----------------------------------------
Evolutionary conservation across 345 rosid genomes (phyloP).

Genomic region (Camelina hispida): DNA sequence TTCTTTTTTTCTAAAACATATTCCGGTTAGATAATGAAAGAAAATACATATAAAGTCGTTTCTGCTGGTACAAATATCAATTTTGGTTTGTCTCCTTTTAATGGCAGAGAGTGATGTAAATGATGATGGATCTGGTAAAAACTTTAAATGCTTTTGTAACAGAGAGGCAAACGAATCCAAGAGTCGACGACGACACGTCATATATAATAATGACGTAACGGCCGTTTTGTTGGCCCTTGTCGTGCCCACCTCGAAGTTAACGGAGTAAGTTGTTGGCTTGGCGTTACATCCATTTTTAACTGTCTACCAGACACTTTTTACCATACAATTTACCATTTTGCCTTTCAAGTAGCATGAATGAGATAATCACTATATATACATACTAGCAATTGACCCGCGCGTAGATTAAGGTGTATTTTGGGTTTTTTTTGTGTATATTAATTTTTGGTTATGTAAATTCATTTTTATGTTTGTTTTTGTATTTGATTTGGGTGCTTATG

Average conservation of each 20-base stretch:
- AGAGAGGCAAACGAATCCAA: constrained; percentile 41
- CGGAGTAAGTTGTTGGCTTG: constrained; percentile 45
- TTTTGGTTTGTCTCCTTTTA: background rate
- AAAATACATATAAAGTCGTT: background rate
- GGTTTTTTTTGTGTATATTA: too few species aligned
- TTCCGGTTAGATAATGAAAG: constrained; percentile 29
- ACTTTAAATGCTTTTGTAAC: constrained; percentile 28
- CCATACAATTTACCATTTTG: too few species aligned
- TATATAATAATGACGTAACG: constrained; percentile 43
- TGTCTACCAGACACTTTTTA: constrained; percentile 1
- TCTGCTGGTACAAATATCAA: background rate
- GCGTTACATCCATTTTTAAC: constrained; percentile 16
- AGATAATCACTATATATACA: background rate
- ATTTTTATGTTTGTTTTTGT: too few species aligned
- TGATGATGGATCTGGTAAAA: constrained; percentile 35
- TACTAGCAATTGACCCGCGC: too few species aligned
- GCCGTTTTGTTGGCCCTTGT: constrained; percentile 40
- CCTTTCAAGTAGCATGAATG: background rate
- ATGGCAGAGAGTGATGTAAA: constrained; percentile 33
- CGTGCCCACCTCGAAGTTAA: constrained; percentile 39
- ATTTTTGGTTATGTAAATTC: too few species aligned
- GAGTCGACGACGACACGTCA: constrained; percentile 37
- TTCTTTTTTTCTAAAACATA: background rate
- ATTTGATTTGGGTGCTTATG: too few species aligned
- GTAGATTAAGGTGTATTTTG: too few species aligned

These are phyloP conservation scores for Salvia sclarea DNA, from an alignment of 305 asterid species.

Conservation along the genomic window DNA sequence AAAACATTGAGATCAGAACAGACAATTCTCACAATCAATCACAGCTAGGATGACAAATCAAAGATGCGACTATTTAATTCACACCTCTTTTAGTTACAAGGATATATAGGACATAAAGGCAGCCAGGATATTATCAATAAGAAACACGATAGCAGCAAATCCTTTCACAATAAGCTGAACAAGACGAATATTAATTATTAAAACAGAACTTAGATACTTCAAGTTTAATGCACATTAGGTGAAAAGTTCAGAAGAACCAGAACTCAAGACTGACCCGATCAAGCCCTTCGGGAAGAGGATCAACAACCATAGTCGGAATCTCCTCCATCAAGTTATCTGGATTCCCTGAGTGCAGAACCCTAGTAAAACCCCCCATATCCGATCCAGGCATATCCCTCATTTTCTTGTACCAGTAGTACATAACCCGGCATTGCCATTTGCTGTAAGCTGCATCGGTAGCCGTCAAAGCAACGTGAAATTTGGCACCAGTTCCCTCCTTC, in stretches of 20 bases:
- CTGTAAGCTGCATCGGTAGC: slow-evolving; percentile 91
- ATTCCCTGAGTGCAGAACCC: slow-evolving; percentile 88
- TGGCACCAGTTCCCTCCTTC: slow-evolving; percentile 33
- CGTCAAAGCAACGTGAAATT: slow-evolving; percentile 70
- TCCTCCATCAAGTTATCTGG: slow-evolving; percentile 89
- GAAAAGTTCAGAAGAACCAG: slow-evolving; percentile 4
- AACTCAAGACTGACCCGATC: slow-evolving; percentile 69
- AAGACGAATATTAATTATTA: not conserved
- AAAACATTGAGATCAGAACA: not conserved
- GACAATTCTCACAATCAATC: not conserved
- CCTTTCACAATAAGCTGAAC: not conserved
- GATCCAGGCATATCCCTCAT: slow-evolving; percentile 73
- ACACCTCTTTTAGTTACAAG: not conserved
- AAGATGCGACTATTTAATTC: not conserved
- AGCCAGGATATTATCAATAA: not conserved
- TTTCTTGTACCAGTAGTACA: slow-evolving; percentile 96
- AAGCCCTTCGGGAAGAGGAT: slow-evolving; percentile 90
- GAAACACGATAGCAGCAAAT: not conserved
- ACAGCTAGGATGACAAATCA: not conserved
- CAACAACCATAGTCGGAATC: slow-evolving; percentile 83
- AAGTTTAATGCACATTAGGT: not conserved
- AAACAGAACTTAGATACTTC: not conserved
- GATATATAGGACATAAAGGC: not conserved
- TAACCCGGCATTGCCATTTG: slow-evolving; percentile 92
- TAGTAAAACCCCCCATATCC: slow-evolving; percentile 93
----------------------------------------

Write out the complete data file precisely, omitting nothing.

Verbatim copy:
Evolutionary conservation across 345 rosid genomes (phyloP).

Genomic region (Camelina hispida): DNA sequence TTCTTTTTTTCTAAAACATATTCCGGTTAGATAATGAAAGAAAATACATATAAAGTCGTTTCTGCTGGTACAAATATCAATTTTGGTTTGTCTCCTTTTAATGGCAGAGAGTGATGTAAATGATGATGGATCTGGTAAAAACTTTAAATGCTTTTGTAACAGAGAGGCAAACGAATCCAAGAGTCGACGACGACACGTCATATATAATAATGACGTAACGGCCGTTTTGTTGGCCCTTGTCGTGCCCACCTCGAAGTTAACGGAGTAAGTTGTTGGCTTGGCGTTACATCCATTTTTAACTGTCTACCAGACACTTTTTACCATACAATTTACCATTTTGCCTTTCAAGTAGCATGAATGAGATAATCACTATATATACATACTAGCAATTGACCCGCGCGTAGATTAAGGTGTATTTTGGGTTTTTTTTGTGTATATTAATTTTTGGTTATGTAAATTCATTTTTATGTTTGTTTTTGTATTTGATTTGGGTGCTTATG

Average conservation of each 20-base stretch:
- AGAGAGGCAAACGAATCCAA: constrained; percentile 41
- CGGAGTAAGTTGTTGGCTTG: constrained; percentile 45
- TTTTGGTTTGTCTCCTTTTA: background rate
- AAAATACATATAAAGTCGTT: background rate
- GGTTTTTTTTGTGTATATTA: too few species aligned
- TTCCGGTTAGATAATGAAAG: constrained; percentile 29
- ACTTTAAATGCTTTTGTAAC: constrained; percentile 28
- CCATACAATTTACCATTTTG: too few species aligned
- TATATAATAATGACGTAACG: constrained; percentile 43
- TGTCTACCAGACACTTTTTA: constrained; percentile 1
- TCTGCTGGTACAAATATCAA: background rate
- GCGTTACATCCATTTTTAAC: constrained; percentile 16
- AGATAATCACTATATATACA: background rate
- ATTTTTATGTTTGTTTTTGT: too few species aligned
- TGATGATGGATCTGGTAAAA: constrained; percentile 35
- TACTAGCAATTGACCCGCGC: too few species aligned
- GCCGTTTTGTTGGCCCTTGT: constrained; percentile 40
- CCTTTCAAGTAGCATGAATG: background rate
- ATGGCAGAGAGTGATGTAAA: constrained; percentile 33
- CGTGCCCACCTCGAAGTTAA: constrained; percentile 39
- ATTTTTGGTTATGTAAATTC: too few species aligned
- GAGTCGACGACGACACGTCA: constrained; percentile 37
- TTCTTTTTTTCTAAAACATA: background rate
- ATTTGATTTGGGTGCTTATG: too few species aligned
- GTAGATTAAGGTGTATTTTG: too few species aligned

These are phyloP conservation scores for Salvia sclarea DNA, from an alignment of 305 asterid species.

Conservation along the genomic window DNA sequence AAAACATTGAGATCAGAACAGACAATTCTCACAATCAATCACAGCTAGGATGACAAATCAAAGATGCGACTATTTAATTCACACCTCTTTTAGTTACAAGGATATATAGGACATAAAGGCAGCCAGGATATTATCAATAAGAAACACGATAGCAGCAAATCCTTTCACAATAAGCTGAACAAGACGAATATTAATTATTAAAACAGAACTTAGATACTTCAAGTTTAATGCACATTAGGTGAAAAGTTCAGAAGAACCAGAACTCAAGACTGACCCGATCAAGCCCTTCGGGAAGAGGATCAACAACCATAGTCGGAATCTCCTCCATCAAGTTATCTGGATTCCCTGAGTGCAGAACCCTAGTAAAACCCCCCATATCCGATCCAGGCATATCCCTCATTTTCTTGTACCAGTAGTACATAACCCGGCATTGCCATTTGCTGTAAGCTGCATCGGTAGCCGTCAAAGCAACGTGAAATTTGGCACCAGTTCCCTCCTTC, in stretches of 20 bases:
- CTGTAAGCTGCATCGGTAGC: slow-evolving; percentile 91
- ATTCCCTGAGTGCAGAACCC: slow-evolving; percentile 88
- TGGCACCAGTTCCCTCCTTC: slow-evolving; percentile 33
- CGTCAAAGCAACGTGAAATT: slow-evolving; percentile 70
- TCCTCCATCAAGTTATCTGG: slow-evolving; percentile 89
- GAAAAGTTCAGAAGAACCAG: slow-evolving; percentile 4
- AACTCAAGACTGACCCGATC: slow-evolving; percentile 69
- AAGACGAATATTAATTATTA: not conserved
- AAAACATTGAGATCAGAACA: not conserved
- GACAATTCTCACAATCAATC: not conserved
- CCTTTCACAATAAGCTGAAC: not conserved
- GATCCAGGCATATCCCTCAT: slow-evolving; percentile 73
- ACACCTCTTTTAGTTACAAG: not conserved
- AAGATGCGACTATTTAATTC: not conserved
- AGCCAGGATATTATCAATAA: not conserved
- TTTCTTGTACCAGTAGTACA: slow-evolving; percentile 96
- AAGCCCTTCGGGAAGAGGAT: slow-evolving; percentile 90
- GAAACACGATAGCAGCAAAT: not conserved
- ACAGCTAGGATGACAAATCA: not conserved
- CAACAACCATAGTCGGAATC: slow-evolving; percentile 83
- AAGTTTAATGCACATTAGGT: not conserved
- AAACAGAACTTAGATACTTC: not conserved
- GATATATAGGACATAAAGGC: not conserved
- TAACCCGGCATTGCCATTTG: slow-evolving; percentile 92
- TAGTAAAACCCCCCATATCC: slow-evolving; percentile 93